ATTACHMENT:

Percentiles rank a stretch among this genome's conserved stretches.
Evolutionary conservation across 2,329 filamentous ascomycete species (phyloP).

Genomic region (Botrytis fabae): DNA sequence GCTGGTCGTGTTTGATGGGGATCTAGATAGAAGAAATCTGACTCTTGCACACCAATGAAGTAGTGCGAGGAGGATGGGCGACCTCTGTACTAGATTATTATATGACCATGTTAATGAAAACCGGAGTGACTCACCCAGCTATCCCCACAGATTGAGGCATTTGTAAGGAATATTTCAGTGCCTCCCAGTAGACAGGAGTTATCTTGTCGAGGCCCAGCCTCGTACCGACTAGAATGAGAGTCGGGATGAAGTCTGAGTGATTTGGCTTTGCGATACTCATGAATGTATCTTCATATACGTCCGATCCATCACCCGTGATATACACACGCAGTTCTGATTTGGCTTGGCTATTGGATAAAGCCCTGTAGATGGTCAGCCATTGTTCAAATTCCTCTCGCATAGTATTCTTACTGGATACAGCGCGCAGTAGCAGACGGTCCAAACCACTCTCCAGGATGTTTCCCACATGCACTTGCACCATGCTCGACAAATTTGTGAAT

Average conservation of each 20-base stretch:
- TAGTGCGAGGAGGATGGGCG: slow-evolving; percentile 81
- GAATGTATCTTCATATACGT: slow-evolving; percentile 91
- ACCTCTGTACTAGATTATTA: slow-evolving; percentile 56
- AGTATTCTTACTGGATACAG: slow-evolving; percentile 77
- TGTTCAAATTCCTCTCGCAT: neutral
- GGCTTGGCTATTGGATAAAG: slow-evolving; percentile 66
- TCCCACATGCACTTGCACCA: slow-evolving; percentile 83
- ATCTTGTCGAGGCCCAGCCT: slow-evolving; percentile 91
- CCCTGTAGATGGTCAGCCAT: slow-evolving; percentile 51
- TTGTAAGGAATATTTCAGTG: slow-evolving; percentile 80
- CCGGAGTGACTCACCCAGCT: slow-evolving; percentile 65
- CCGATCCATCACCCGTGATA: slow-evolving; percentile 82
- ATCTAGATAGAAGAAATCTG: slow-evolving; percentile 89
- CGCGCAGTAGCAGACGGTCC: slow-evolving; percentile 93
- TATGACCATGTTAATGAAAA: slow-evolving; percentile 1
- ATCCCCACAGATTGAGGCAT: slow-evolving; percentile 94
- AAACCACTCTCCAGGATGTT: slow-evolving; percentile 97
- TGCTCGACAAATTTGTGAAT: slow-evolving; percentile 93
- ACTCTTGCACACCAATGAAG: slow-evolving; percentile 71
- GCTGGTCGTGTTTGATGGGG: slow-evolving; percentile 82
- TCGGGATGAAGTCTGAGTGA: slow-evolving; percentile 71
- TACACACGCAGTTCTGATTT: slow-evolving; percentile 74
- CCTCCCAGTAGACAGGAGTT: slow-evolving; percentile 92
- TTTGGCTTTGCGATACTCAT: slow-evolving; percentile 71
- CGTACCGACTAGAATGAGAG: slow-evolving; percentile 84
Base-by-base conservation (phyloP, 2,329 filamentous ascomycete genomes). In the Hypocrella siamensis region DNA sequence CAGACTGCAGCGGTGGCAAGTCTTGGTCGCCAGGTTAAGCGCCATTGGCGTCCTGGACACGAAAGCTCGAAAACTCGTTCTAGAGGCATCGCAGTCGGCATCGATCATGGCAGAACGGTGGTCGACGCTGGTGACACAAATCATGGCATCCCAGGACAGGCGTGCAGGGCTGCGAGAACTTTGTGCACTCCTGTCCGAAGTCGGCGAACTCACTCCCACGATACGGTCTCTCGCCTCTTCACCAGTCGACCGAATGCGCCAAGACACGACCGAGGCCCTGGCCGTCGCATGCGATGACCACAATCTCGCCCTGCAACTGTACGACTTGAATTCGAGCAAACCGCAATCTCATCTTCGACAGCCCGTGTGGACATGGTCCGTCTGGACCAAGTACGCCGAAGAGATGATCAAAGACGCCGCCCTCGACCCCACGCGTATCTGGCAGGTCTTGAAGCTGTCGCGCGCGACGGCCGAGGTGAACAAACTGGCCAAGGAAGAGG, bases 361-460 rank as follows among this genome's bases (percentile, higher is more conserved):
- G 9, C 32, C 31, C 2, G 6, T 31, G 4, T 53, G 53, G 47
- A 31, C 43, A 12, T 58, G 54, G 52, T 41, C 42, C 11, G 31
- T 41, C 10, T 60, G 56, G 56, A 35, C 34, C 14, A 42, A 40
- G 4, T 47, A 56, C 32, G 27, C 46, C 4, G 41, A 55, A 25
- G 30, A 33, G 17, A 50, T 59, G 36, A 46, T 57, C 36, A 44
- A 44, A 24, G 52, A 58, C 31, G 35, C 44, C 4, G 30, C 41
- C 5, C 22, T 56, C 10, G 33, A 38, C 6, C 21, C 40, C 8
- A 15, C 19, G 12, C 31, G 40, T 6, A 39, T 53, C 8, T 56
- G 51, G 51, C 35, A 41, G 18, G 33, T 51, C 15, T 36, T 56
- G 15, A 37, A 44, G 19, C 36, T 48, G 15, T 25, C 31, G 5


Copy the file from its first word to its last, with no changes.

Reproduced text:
Percentiles rank a stretch among this genome's conserved stretches.
Evolutionary conservation across 2,329 filamentous ascomycete species (phyloP).

Genomic region (Botrytis fabae): DNA sequence GCTGGTCGTGTTTGATGGGGATCTAGATAGAAGAAATCTGACTCTTGCACACCAATGAAGTAGTGCGAGGAGGATGGGCGACCTCTGTACTAGATTATTATATGACCATGTTAATGAAAACCGGAGTGACTCACCCAGCTATCCCCACAGATTGAGGCATTTGTAAGGAATATTTCAGTGCCTCCCAGTAGACAGGAGTTATCTTGTCGAGGCCCAGCCTCGTACCGACTAGAATGAGAGTCGGGATGAAGTCTGAGTGATTTGGCTTTGCGATACTCATGAATGTATCTTCATATACGTCCGATCCATCACCCGTGATATACACACGCAGTTCTGATTTGGCTTGGCTATTGGATAAAGCCCTGTAGATGGTCAGCCATTGTTCAAATTCCTCTCGCATAGTATTCTTACTGGATACAGCGCGCAGTAGCAGACGGTCCAAACCACTCTCCAGGATGTTTCCCACATGCACTTGCACCATGCTCGACAAATTTGTGAAT

Average conservation of each 20-base stretch:
- TAGTGCGAGGAGGATGGGCG: slow-evolving; percentile 81
- GAATGTATCTTCATATACGT: slow-evolving; percentile 91
- ACCTCTGTACTAGATTATTA: slow-evolving; percentile 56
- AGTATTCTTACTGGATACAG: slow-evolving; percentile 77
- TGTTCAAATTCCTCTCGCAT: neutral
- GGCTTGGCTATTGGATAAAG: slow-evolving; percentile 66
- TCCCACATGCACTTGCACCA: slow-evolving; percentile 83
- ATCTTGTCGAGGCCCAGCCT: slow-evolving; percentile 91
- CCCTGTAGATGGTCAGCCAT: slow-evolving; percentile 51
- TTGTAAGGAATATTTCAGTG: slow-evolving; percentile 80
- CCGGAGTGACTCACCCAGCT: slow-evolving; percentile 65
- CCGATCCATCACCCGTGATA: slow-evolving; percentile 82
- ATCTAGATAGAAGAAATCTG: slow-evolving; percentile 89
- CGCGCAGTAGCAGACGGTCC: slow-evolving; percentile 93
- TATGACCATGTTAATGAAAA: slow-evolving; percentile 1
- ATCCCCACAGATTGAGGCAT: slow-evolving; percentile 94
- AAACCACTCTCCAGGATGTT: slow-evolving; percentile 97
- TGCTCGACAAATTTGTGAAT: slow-evolving; percentile 93
- ACTCTTGCACACCAATGAAG: slow-evolving; percentile 71
- GCTGGTCGTGTTTGATGGGG: slow-evolving; percentile 82
- TCGGGATGAAGTCTGAGTGA: slow-evolving; percentile 71
- TACACACGCAGTTCTGATTT: slow-evolving; percentile 74
- CCTCCCAGTAGACAGGAGTT: slow-evolving; percentile 92
- TTTGGCTTTGCGATACTCAT: slow-evolving; percentile 71
- CGTACCGACTAGAATGAGAG: slow-evolving; percentile 84
Base-by-base conservation (phyloP, 2,329 filamentous ascomycete genomes). In the Hypocrella siamensis region DNA sequence CAGACTGCAGCGGTGGCAAGTCTTGGTCGCCAGGTTAAGCGCCATTGGCGTCCTGGACACGAAAGCTCGAAAACTCGTTCTAGAGGCATCGCAGTCGGCATCGATCATGGCAGAACGGTGGTCGACGCTGGTGACACAAATCATGGCATCCCAGGACAGGCGTGCAGGGCTGCGAGAACTTTGTGCACTCCTGTCCGAAGTCGGCGAACTCACTCCCACGATACGGTCTCTCGCCTCTTCACCAGTCGACCGAATGCGCCAAGACACGACCGAGGCCCTGGCCGTCGCATGCGATGACCACAATCTCGCCCTGCAACTGTACGACTTGAATTCGAGCAAACCGCAATCTCATCTTCGACAGCCCGTGTGGACATGGTCCGTCTGGACCAAGTACGCCGAAGAGATGATCAAAGACGCCGCCCTCGACCCCACGCGTATCTGGCAGGTCTTGAAGCTGTCGCGCGCGACGGCCGAGGTGAACAAACTGGCCAAGGAAGAGG, bases 361-460 rank as follows among this genome's bases (percentile, higher is more conserved):
- G 9, C 32, C 31, C 2, G 6, T 31, G 4, T 53, G 53, G 47
- A 31, C 43, A 12, T 58, G 54, G 52, T 41, C 42, C 11, G 31
- T 41, C 10, T 60, G 56, G 56, A 35, C 34, C 14, A 42, A 40
- G 4, T 47, A 56, C 32, G 27, C 46, C 4, G 41, A 55, A 25
- G 30, A 33, G 17, A 50, T 59, G 36, A 46, T 57, C 36, A 44
- A 44, A 24, G 52, A 58, C 31, G 35, C 44, C 4, G 30, C 41
- C 5, C 22, T 56, C 10, G 33, A 38, C 6, C 21, C 40, C 8
- A 15, C 19, G 12, C 31, G 40, T 6, A 39, T 53, C 8, T 56
- G 51, G 51, C 35, A 41, G 18, G 33, T 51, C 15, T 36, T 56
- G 15, A 37, A 44, G 19, C 36, T 48, G 15, T 25, C 31, G 5